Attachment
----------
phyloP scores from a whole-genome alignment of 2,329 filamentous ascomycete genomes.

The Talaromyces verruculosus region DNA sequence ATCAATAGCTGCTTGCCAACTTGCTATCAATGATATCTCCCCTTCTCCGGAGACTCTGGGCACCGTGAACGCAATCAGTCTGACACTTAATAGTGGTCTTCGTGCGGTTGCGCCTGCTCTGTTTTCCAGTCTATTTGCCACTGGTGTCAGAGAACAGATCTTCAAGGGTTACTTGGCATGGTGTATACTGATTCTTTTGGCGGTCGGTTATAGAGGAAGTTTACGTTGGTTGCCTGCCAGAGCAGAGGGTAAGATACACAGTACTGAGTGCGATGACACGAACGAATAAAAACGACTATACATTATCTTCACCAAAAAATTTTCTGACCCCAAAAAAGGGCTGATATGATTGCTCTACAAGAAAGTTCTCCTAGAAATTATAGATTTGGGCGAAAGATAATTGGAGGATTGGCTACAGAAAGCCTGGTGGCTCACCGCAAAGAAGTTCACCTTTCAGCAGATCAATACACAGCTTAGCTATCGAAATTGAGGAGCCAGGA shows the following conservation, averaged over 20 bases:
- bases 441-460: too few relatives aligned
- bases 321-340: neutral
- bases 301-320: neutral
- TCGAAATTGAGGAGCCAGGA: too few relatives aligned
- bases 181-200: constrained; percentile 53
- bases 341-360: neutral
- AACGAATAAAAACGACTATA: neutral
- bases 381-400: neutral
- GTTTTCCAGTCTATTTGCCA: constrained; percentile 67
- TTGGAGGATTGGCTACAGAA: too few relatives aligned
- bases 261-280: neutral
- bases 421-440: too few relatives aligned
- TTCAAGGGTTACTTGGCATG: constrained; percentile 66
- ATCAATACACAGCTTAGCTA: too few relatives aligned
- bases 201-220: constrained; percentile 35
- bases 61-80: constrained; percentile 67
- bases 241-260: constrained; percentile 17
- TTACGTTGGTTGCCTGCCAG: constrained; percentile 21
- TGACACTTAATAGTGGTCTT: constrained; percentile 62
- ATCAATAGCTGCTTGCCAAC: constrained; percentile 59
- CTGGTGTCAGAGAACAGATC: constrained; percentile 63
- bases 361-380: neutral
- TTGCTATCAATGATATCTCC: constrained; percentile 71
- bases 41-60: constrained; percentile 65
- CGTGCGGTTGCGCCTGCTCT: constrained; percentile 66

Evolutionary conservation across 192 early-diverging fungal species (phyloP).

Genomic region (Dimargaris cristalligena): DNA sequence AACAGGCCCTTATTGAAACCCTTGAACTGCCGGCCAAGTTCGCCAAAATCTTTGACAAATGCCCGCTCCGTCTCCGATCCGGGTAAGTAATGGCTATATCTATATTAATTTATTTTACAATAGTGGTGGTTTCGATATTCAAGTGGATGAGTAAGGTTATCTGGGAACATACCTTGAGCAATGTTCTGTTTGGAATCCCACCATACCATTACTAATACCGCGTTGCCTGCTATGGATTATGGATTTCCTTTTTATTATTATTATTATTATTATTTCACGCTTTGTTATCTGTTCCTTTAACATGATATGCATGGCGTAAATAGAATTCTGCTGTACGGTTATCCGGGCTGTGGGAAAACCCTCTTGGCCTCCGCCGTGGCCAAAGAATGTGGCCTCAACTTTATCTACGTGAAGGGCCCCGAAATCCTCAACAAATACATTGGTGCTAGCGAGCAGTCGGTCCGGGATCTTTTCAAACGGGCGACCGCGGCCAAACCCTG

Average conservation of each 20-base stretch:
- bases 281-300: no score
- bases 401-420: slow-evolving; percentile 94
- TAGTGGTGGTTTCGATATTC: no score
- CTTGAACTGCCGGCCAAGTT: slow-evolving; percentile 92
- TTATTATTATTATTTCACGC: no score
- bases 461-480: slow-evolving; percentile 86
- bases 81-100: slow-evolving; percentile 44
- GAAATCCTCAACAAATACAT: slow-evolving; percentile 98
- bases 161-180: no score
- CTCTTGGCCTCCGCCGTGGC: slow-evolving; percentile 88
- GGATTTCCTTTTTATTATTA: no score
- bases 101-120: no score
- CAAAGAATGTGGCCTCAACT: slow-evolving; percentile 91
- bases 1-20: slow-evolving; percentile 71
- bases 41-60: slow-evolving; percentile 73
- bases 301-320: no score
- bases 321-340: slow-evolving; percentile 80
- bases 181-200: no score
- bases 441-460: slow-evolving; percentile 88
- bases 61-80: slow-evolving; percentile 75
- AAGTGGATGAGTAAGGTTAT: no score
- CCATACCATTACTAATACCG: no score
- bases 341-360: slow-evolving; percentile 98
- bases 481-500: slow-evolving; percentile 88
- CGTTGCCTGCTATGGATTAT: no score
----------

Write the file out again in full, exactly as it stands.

phyloP scores from a whole-genome alignment of 2,329 filamentous ascomycete genomes.

The Talaromyces verruculosus region DNA sequence ATCAATAGCTGCTTGCCAACTTGCTATCAATGATATCTCCCCTTCTCCGGAGACTCTGGGCACCGTGAACGCAATCAGTCTGACACTTAATAGTGGTCTTCGTGCGGTTGCGCCTGCTCTGTTTTCCAGTCTATTTGCCACTGGTGTCAGAGAACAGATCTTCAAGGGTTACTTGGCATGGTGTATACTGATTCTTTTGGCGGTCGGTTATAGAGGAAGTTTACGTTGGTTGCCTGCCAGAGCAGAGGGTAAGATACACAGTACTGAGTGCGATGACACGAACGAATAAAAACGACTATACATTATCTTCACCAAAAAATTTTCTGACCCCAAAAAAGGGCTGATATGATTGCTCTACAAGAAAGTTCTCCTAGAAATTATAGATTTGGGCGAAAGATAATTGGAGGATTGGCTACAGAAAGCCTGGTGGCTCACCGCAAAGAAGTTCACCTTTCAGCAGATCAATACACAGCTTAGCTATCGAAATTGAGGAGCCAGGA shows the following conservation, averaged over 20 bases:
- bases 441-460: too few relatives aligned
- bases 321-340: neutral
- bases 301-320: neutral
- TCGAAATTGAGGAGCCAGGA: too few relatives aligned
- bases 181-200: constrained; percentile 53
- bases 341-360: neutral
- AACGAATAAAAACGACTATA: neutral
- bases 381-400: neutral
- GTTTTCCAGTCTATTTGCCA: constrained; percentile 67
- TTGGAGGATTGGCTACAGAA: too few relatives aligned
- bases 261-280: neutral
- bases 421-440: too few relatives aligned
- TTCAAGGGTTACTTGGCATG: constrained; percentile 66
- ATCAATACACAGCTTAGCTA: too few relatives aligned
- bases 201-220: constrained; percentile 35
- bases 61-80: constrained; percentile 67
- bases 241-260: constrained; percentile 17
- TTACGTTGGTTGCCTGCCAG: constrained; percentile 21
- TGACACTTAATAGTGGTCTT: constrained; percentile 62
- ATCAATAGCTGCTTGCCAAC: constrained; percentile 59
- CTGGTGTCAGAGAACAGATC: constrained; percentile 63
- bases 361-380: neutral
- TTGCTATCAATGATATCTCC: constrained; percentile 71
- bases 41-60: constrained; percentile 65
- CGTGCGGTTGCGCCTGCTCT: constrained; percentile 66

Evolutionary conservation across 192 early-diverging fungal species (phyloP).

Genomic region (Dimargaris cristalligena): DNA sequence AACAGGCCCTTATTGAAACCCTTGAACTGCCGGCCAAGTTCGCCAAAATCTTTGACAAATGCCCGCTCCGTCTCCGATCCGGGTAAGTAATGGCTATATCTATATTAATTTATTTTACAATAGTGGTGGTTTCGATATTCAAGTGGATGAGTAAGGTTATCTGGGAACATACCTTGAGCAATGTTCTGTTTGGAATCCCACCATACCATTACTAATACCGCGTTGCCTGCTATGGATTATGGATTTCCTTTTTATTATTATTATTATTATTATTTCACGCTTTGTTATCTGTTCCTTTAACATGATATGCATGGCGTAAATAGAATTCTGCTGTACGGTTATCCGGGCTGTGGGAAAACCCTCTTGGCCTCCGCCGTGGCCAAAGAATGTGGCCTCAACTTTATCTACGTGAAGGGCCCCGAAATCCTCAACAAATACATTGGTGCTAGCGAGCAGTCGGTCCGGGATCTTTTCAAACGGGCGACCGCGGCCAAACCCTG

Average conservation of each 20-base stretch:
- bases 281-300: no score
- bases 401-420: slow-evolving; percentile 94
- TAGTGGTGGTTTCGATATTC: no score
- CTTGAACTGCCGGCCAAGTT: slow-evolving; percentile 92
- TTATTATTATTATTTCACGC: no score
- bases 461-480: slow-evolving; percentile 86
- bases 81-100: slow-evolving; percentile 44
- GAAATCCTCAACAAATACAT: slow-evolving; percentile 98
- bases 161-180: no score
- CTCTTGGCCTCCGCCGTGGC: slow-evolving; percentile 88
- GGATTTCCTTTTTATTATTA: no score
- bases 101-120: no score
- CAAAGAATGTGGCCTCAACT: slow-evolving; percentile 91
- bases 1-20: slow-evolving; percentile 71
- bases 41-60: slow-evolving; percentile 73
- bases 301-320: no score
- bases 321-340: slow-evolving; percentile 80
- bases 181-200: no score
- bases 441-460: slow-evolving; percentile 88
- bases 61-80: slow-evolving; percentile 75
- AAGTGGATGAGTAAGGTTAT: no score
- CCATACCATTACTAATACCG: no score
- bases 341-360: slow-evolving; percentile 98
- bases 481-500: slow-evolving; percentile 88
- CGTTGCCTGCTATGGATTAT: no score